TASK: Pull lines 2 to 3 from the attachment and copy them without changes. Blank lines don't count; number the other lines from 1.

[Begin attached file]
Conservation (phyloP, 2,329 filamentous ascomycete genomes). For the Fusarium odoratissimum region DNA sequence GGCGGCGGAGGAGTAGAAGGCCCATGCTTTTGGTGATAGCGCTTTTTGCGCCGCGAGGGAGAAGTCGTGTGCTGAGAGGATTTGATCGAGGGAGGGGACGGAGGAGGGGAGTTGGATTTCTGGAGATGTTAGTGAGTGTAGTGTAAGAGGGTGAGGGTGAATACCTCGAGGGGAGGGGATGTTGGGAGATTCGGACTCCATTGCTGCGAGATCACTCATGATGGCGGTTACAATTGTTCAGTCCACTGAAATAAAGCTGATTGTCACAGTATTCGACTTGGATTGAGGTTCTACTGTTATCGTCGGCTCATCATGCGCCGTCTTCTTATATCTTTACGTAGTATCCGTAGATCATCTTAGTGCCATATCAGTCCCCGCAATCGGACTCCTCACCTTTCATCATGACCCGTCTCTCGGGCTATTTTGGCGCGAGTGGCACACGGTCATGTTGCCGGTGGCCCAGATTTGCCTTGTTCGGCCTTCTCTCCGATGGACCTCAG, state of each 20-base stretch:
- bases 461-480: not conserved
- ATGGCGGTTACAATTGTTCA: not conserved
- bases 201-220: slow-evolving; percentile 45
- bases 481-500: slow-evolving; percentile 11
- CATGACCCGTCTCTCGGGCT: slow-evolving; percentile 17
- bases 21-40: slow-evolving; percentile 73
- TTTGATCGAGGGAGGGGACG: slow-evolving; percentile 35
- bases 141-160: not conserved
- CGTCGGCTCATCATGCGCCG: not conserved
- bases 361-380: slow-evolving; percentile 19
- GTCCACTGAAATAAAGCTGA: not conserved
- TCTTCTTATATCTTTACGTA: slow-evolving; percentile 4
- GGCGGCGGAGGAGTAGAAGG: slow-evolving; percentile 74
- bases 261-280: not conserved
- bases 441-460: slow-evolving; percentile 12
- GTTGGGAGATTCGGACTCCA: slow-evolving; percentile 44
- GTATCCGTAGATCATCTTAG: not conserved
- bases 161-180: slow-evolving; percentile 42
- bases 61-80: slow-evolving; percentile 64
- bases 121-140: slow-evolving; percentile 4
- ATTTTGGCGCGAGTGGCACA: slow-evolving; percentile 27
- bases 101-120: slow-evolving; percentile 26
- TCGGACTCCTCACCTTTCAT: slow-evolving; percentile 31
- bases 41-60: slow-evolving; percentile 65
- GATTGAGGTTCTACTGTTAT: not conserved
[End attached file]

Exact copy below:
- bases 461-480: not conserved
- ATGGCGGTTACAATTGTTCA: not conserved